NSAIDs usage may increase the odds of developing chronic pain by impairing natural recovery processes on acute pain episodes
*ALWAYS GO TO A MEDICAL CONSULTATION BEFORE MAKING ANY CHANGES IN YOUR DRUG USE.
My back hurts a lot from sitting all day… Do I take an Ibuprofen or a Paracetamol pill? Parisien et al. suggest not to take the decision lightly.
By consulting a biomedical database, this research group observed that the use of NSAIDs, such as Ibuprofen or Diclofenac, at the beginning of an episode of low back pain almost doubles the odds that the episode of pain will become chronic. Neither Paracetamol nor antidepressants have a similar effect, so… why would NSAIDs not be helping to heal?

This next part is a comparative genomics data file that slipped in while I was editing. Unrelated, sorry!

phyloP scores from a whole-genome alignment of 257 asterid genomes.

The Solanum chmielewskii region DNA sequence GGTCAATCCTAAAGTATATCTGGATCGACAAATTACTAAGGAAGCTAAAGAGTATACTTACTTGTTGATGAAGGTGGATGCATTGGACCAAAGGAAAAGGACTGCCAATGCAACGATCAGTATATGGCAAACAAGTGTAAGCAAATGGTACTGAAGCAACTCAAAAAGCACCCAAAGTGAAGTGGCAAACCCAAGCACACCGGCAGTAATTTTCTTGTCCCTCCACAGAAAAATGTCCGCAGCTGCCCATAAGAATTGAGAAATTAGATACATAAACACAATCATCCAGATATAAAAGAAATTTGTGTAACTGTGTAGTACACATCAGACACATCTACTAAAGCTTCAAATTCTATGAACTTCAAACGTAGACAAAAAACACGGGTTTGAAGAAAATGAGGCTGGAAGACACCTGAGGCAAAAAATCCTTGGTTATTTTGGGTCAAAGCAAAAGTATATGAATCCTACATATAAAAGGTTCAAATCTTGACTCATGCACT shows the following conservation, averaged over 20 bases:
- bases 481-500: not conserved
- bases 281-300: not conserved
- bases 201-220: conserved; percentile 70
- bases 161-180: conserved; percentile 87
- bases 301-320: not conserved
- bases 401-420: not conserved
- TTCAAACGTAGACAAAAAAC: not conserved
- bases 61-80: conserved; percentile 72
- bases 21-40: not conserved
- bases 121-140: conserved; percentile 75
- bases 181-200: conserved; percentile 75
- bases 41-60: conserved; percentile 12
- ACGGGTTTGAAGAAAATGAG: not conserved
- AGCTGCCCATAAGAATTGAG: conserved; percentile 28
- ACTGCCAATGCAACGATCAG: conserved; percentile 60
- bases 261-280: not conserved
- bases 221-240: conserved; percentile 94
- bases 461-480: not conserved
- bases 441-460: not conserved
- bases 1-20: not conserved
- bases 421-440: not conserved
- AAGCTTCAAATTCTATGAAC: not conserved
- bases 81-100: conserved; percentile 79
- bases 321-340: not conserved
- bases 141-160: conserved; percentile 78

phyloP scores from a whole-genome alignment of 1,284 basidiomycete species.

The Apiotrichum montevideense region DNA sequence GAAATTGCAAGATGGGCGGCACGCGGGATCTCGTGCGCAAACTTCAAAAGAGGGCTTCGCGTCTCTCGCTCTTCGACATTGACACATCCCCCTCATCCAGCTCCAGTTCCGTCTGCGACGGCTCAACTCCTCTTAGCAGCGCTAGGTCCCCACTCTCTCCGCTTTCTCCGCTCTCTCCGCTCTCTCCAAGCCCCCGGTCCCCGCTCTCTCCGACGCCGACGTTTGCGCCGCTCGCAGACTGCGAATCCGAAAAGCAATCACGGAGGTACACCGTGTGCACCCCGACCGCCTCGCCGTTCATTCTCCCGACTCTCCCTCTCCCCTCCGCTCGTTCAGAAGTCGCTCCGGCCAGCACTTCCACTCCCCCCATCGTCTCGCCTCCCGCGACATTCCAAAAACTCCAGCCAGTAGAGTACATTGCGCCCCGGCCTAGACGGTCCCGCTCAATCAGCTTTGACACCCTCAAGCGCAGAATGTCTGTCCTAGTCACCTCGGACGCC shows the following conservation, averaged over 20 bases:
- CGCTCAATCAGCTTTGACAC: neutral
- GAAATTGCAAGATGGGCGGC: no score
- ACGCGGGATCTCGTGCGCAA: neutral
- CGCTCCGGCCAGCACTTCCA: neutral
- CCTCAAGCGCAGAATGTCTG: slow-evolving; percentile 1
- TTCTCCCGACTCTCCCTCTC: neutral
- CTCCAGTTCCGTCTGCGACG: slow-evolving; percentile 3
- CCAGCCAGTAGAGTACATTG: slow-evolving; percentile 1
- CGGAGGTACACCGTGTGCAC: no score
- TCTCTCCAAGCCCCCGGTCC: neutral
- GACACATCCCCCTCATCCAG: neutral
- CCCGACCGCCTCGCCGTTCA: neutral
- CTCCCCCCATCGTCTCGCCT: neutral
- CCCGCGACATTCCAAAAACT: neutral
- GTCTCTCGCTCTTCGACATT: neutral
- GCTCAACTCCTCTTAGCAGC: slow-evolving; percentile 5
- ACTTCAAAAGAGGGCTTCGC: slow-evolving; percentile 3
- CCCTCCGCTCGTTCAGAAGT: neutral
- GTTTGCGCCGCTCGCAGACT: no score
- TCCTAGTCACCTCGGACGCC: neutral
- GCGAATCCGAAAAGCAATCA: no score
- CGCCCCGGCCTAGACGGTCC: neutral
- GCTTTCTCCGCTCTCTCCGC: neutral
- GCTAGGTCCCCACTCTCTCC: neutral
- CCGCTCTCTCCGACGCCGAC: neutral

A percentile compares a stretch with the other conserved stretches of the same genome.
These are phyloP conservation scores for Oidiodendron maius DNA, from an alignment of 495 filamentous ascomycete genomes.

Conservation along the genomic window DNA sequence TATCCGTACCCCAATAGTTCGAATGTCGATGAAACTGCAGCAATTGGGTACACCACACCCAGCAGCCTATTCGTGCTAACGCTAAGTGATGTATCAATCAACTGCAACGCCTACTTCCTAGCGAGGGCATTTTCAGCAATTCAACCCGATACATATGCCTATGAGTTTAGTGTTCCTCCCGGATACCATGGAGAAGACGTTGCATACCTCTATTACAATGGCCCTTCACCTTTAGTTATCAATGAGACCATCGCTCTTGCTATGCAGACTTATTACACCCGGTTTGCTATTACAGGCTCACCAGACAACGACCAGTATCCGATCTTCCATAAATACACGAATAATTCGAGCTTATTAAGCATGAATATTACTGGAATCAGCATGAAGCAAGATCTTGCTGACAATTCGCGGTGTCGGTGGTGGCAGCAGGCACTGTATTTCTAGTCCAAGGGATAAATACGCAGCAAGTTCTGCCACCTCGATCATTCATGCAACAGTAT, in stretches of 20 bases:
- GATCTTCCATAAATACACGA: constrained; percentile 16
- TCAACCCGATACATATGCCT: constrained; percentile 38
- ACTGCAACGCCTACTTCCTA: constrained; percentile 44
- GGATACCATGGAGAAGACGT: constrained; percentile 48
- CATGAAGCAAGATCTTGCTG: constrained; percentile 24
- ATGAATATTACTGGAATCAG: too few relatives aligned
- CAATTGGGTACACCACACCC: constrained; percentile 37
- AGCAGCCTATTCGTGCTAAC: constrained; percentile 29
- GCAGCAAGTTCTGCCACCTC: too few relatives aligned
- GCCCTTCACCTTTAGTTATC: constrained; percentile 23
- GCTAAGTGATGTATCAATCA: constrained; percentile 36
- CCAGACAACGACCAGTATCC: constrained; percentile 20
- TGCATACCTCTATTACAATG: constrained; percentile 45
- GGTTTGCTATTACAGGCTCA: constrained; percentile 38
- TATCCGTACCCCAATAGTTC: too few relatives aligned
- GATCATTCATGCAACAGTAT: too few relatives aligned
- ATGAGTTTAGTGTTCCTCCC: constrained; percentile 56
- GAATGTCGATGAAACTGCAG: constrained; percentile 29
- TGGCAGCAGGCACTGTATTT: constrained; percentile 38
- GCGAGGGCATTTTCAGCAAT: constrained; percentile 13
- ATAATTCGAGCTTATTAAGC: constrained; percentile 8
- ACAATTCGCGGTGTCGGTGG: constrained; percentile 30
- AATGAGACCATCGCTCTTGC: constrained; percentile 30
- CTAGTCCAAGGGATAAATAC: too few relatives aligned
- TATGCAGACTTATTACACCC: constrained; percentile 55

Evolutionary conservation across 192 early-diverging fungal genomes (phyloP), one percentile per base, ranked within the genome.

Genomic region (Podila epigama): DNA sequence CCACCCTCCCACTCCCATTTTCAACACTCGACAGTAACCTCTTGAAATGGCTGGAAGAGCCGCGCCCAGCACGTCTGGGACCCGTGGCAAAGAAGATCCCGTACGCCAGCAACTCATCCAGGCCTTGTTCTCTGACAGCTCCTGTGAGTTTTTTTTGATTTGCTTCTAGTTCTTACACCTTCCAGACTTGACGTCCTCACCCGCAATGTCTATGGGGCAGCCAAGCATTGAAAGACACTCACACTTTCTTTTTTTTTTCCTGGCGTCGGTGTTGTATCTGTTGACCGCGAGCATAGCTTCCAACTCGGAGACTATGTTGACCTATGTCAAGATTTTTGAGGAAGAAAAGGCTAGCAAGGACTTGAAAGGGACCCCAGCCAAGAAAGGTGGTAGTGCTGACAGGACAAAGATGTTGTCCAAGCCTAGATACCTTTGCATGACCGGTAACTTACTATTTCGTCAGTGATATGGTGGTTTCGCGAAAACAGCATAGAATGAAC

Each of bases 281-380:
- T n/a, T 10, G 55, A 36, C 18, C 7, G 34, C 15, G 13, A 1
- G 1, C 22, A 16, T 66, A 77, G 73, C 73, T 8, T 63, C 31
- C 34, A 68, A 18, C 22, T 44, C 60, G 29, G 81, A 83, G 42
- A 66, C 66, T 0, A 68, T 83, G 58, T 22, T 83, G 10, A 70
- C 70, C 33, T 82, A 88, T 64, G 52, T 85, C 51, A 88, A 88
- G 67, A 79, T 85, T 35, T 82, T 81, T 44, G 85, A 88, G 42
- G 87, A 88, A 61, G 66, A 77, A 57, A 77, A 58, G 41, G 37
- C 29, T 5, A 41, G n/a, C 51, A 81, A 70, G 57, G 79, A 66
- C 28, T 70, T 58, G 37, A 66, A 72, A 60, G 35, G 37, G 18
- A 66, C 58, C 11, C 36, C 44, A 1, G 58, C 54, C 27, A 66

Parisien et al., suggest that in order to heal the painful episode, an initial inflammatory reaction must be induced and, if this reaction is interrupted in some way, it is very likely that the painful episode will become chronic.
And, indeed, they observe that this reaction is impaired by the use of NSAIDs and not by the use of analgesics (such as Lidocaine and Morphine), prolonging the painful symptoms.
The authors suggest evaluating the effect of anti-inflammatory drugs in treatments for low back pain and other painful conditions.
Marc Parisien, Lucas V. Lima, Concetta Dagostino, Nehme El-Hachem, Gillian L. Drury, Andrew V. Grant, Jonathan Huising, Vivek Verma, Carolina B. Meloto, Jacqueline R. Silva, Gabrielle G.S. Dutra, Teodora Markova, Hong Dang, Philippe A. Tessier, Gary D. Slade, Andrea G. Nacley, Nader Ghasemlou, Jeffrey S. Mogil, Massimo Allegri and Luda Diatchenko.